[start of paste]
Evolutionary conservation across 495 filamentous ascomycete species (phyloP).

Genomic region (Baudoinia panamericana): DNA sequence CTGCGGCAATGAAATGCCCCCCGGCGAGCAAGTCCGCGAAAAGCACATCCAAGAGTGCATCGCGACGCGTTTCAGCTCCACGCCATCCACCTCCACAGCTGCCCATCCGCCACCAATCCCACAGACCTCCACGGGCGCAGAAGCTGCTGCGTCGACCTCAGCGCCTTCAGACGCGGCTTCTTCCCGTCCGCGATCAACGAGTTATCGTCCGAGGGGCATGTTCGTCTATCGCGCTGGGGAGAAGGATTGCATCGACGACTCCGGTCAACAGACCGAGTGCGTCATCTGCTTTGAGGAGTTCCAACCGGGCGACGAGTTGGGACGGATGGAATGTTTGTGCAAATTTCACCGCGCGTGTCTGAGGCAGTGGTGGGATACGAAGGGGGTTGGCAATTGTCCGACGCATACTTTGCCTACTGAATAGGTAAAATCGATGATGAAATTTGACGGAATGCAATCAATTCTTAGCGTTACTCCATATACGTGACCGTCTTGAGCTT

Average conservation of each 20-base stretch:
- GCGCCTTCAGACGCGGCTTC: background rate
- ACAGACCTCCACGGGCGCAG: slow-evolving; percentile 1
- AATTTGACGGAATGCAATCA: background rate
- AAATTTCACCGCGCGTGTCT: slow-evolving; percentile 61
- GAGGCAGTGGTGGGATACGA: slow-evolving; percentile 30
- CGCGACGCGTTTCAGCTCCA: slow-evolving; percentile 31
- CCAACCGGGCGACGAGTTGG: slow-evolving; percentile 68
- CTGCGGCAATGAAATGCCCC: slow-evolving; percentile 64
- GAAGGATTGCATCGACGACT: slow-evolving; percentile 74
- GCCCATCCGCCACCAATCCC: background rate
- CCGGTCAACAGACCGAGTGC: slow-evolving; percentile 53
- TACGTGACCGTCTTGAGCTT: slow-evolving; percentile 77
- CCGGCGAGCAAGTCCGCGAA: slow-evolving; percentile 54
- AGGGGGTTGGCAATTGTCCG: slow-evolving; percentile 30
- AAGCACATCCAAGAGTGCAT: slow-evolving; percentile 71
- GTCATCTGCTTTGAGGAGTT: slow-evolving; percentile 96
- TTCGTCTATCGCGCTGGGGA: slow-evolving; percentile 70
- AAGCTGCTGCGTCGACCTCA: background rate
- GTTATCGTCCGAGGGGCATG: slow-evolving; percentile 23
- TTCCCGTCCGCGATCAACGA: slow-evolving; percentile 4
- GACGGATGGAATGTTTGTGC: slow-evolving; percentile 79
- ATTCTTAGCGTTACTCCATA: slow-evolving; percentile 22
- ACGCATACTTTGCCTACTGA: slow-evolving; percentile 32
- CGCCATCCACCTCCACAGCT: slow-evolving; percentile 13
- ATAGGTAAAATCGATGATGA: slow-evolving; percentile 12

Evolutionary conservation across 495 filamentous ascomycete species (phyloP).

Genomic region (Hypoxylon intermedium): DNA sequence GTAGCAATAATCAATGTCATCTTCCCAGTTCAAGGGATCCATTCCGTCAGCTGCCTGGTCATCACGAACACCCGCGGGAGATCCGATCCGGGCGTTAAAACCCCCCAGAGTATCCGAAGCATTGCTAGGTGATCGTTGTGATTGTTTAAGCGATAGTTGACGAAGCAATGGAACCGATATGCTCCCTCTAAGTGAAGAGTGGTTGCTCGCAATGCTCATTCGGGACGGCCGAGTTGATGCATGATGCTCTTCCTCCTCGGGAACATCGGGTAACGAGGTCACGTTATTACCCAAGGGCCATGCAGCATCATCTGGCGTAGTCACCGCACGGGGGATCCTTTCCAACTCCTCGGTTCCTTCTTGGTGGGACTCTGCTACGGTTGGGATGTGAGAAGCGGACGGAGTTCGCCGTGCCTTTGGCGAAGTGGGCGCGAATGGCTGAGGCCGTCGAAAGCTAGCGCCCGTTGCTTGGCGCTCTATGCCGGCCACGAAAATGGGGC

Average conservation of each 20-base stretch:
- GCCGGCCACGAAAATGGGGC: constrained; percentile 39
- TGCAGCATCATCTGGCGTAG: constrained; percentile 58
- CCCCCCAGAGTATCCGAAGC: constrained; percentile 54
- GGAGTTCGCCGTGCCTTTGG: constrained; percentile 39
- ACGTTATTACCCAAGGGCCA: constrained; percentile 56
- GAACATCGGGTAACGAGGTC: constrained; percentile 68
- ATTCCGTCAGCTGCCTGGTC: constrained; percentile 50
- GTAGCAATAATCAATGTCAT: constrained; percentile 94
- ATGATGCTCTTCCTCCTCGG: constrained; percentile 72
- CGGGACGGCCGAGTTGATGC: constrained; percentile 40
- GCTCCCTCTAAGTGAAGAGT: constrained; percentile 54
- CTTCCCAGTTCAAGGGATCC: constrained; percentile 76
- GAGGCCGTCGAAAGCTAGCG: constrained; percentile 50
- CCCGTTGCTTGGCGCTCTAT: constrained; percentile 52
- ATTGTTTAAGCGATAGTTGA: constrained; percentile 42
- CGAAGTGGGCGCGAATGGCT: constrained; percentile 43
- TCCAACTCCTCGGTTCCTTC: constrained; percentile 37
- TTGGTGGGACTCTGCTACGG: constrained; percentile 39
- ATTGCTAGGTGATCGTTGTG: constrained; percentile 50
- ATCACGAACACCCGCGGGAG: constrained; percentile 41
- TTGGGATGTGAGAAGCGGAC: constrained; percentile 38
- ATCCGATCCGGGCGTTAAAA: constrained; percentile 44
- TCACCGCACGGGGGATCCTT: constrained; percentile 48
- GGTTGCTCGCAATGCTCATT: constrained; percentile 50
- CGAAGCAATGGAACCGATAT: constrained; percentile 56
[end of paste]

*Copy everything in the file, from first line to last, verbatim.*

Evolutionary conservation across 495 filamentous ascomycete species (phyloP).

Genomic region (Baudoinia panamericana): DNA sequence CTGCGGCAATGAAATGCCCCCCGGCGAGCAAGTCCGCGAAAAGCACATCCAAGAGTGCATCGCGACGCGTTTCAGCTCCACGCCATCCACCTCCACAGCTGCCCATCCGCCACCAATCCCACAGACCTCCACGGGCGCAGAAGCTGCTGCGTCGACCTCAGCGCCTTCAGACGCGGCTTCTTCCCGTCCGCGATCAACGAGTTATCGTCCGAGGGGCATGTTCGTCTATCGCGCTGGGGAGAAGGATTGCATCGACGACTCCGGTCAACAGACCGAGTGCGTCATCTGCTTTGAGGAGTTCCAACCGGGCGACGAGTTGGGACGGATGGAATGTTTGTGCAAATTTCACCGCGCGTGTCTGAGGCAGTGGTGGGATACGAAGGGGGTTGGCAATTGTCCGACGCATACTTTGCCTACTGAATAGGTAAAATCGATGATGAAATTTGACGGAATGCAATCAATTCTTAGCGTTACTCCATATACGTGACCGTCTTGAGCTT

Average conservation of each 20-base stretch:
- GCGCCTTCAGACGCGGCTTC: background rate
- ACAGACCTCCACGGGCGCAG: slow-evolving; percentile 1
- AATTTGACGGAATGCAATCA: background rate
- AAATTTCACCGCGCGTGTCT: slow-evolving; percentile 61
- GAGGCAGTGGTGGGATACGA: slow-evolving; percentile 30
- CGCGACGCGTTTCAGCTCCA: slow-evolving; percentile 31
- CCAACCGGGCGACGAGTTGG: slow-evolving; percentile 68
- CTGCGGCAATGAAATGCCCC: slow-evolving; percentile 64
- GAAGGATTGCATCGACGACT: slow-evolving; percentile 74
- GCCCATCCGCCACCAATCCC: background rate
- CCGGTCAACAGACCGAGTGC: slow-evolving; percentile 53
- TACGTGACCGTCTTGAGCTT: slow-evolving; percentile 77
- CCGGCGAGCAAGTCCGCGAA: slow-evolving; percentile 54
- AGGGGGTTGGCAATTGTCCG: slow-evolving; percentile 30
- AAGCACATCCAAGAGTGCAT: slow-evolving; percentile 71
- GTCATCTGCTTTGAGGAGTT: slow-evolving; percentile 96
- TTCGTCTATCGCGCTGGGGA: slow-evolving; percentile 70
- AAGCTGCTGCGTCGACCTCA: background rate
- GTTATCGTCCGAGGGGCATG: slow-evolving; percentile 23
- TTCCCGTCCGCGATCAACGA: slow-evolving; percentile 4
- GACGGATGGAATGTTTGTGC: slow-evolving; percentile 79
- ATTCTTAGCGTTACTCCATA: slow-evolving; percentile 22
- ACGCATACTTTGCCTACTGA: slow-evolving; percentile 32
- CGCCATCCACCTCCACAGCT: slow-evolving; percentile 13
- ATAGGTAAAATCGATGATGA: slow-evolving; percentile 12

Evolutionary conservation across 495 filamentous ascomycete species (phyloP).

Genomic region (Hypoxylon intermedium): DNA sequence GTAGCAATAATCAATGTCATCTTCCCAGTTCAAGGGATCCATTCCGTCAGCTGCCTGGTCATCACGAACACCCGCGGGAGATCCGATCCGGGCGTTAAAACCCCCCAGAGTATCCGAAGCATTGCTAGGTGATCGTTGTGATTGTTTAAGCGATAGTTGACGAAGCAATGGAACCGATATGCTCCCTCTAAGTGAAGAGTGGTTGCTCGCAATGCTCATTCGGGACGGCCGAGTTGATGCATGATGCTCTTCCTCCTCGGGAACATCGGGTAACGAGGTCACGTTATTACCCAAGGGCCATGCAGCATCATCTGGCGTAGTCACCGCACGGGGGATCCTTTCCAACTCCTCGGTTCCTTCTTGGTGGGACTCTGCTACGGTTGGGATGTGAGAAGCGGACGGAGTTCGCCGTGCCTTTGGCGAAGTGGGCGCGAATGGCTGAGGCCGTCGAAAGCTAGCGCCCGTTGCTTGGCGCTCTATGCCGGCCACGAAAATGGGGC

Average conservation of each 20-base stretch:
- GCCGGCCACGAAAATGGGGC: constrained; percentile 39
- TGCAGCATCATCTGGCGTAG: constrained; percentile 58
- CCCCCCAGAGTATCCGAAGC: constrained; percentile 54
- GGAGTTCGCCGTGCCTTTGG: constrained; percentile 39
- ACGTTATTACCCAAGGGCCA: constrained; percentile 56
- GAACATCGGGTAACGAGGTC: constrained; percentile 68
- ATTCCGTCAGCTGCCTGGTC: constrained; percentile 50
- GTAGCAATAATCAATGTCAT: constrained; percentile 94
- ATGATGCTCTTCCTCCTCGG: constrained; percentile 72
- CGGGACGGCCGAGTTGATGC: constrained; percentile 40
- GCTCCCTCTAAGTGAAGAGT: constrained; percentile 54
- CTTCCCAGTTCAAGGGATCC: constrained; percentile 76
- GAGGCCGTCGAAAGCTAGCG: constrained; percentile 50
- CCCGTTGCTTGGCGCTCTAT: constrained; percentile 52
- ATTGTTTAAGCGATAGTTGA: constrained; percentile 42
- CGAAGTGGGCGCGAATGGCT: constrained; percentile 43
- TCCAACTCCTCGGTTCCTTC: constrained; percentile 37
- TTGGTGGGACTCTGCTACGG: constrained; percentile 39
- ATTGCTAGGTGATCGTTGTG: constrained; percentile 50
- ATCACGAACACCCGCGGGAG: constrained; percentile 41
- TTGGGATGTGAGAAGCGGAC: constrained; percentile 38
- ATCCGATCCGGGCGTTAAAA: constrained; percentile 44
- TCACCGCACGGGGGATCCTT: constrained; percentile 48
- GGTTGCTCGCAATGCTCATT: constrained; percentile 50
- CGAAGCAATGGAACCGATAT: constrained; percentile 56